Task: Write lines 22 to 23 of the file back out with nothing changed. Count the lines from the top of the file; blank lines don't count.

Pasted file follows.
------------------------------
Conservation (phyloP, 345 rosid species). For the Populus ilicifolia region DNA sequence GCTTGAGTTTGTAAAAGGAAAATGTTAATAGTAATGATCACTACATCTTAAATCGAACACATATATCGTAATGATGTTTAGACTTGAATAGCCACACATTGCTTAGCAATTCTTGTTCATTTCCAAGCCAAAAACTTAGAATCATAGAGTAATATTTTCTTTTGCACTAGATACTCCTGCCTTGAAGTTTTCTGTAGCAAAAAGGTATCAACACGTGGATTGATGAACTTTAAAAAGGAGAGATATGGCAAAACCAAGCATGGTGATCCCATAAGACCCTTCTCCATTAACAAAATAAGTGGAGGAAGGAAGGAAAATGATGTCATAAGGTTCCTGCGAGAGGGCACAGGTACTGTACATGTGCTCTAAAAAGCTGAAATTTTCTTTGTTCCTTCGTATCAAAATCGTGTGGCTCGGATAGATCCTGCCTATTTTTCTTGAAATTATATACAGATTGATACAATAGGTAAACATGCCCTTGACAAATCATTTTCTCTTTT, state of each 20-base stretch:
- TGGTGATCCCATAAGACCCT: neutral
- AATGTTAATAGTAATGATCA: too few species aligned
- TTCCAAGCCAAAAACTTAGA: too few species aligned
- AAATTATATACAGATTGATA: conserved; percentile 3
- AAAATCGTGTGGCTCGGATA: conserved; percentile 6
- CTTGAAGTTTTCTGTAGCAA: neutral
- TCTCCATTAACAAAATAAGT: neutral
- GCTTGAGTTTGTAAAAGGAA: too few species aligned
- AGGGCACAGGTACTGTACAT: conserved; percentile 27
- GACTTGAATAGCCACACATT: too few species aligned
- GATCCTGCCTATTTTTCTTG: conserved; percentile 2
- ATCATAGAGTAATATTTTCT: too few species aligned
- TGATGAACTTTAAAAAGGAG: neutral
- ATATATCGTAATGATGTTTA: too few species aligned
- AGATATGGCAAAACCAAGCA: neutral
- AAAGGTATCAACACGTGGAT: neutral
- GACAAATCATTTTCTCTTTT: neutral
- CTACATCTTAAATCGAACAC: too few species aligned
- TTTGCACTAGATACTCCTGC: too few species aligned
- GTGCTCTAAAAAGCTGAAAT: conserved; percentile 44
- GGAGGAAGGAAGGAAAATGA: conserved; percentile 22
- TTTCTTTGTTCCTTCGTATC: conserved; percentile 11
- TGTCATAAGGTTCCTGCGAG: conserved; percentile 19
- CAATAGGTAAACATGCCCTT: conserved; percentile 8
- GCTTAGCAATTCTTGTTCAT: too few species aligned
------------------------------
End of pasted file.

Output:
- GGAGGAAGGAAGGAAAATGA: conserved; percentile 22
- TTTCTTTGTTCCTTCGTATC: conserved; percentile 11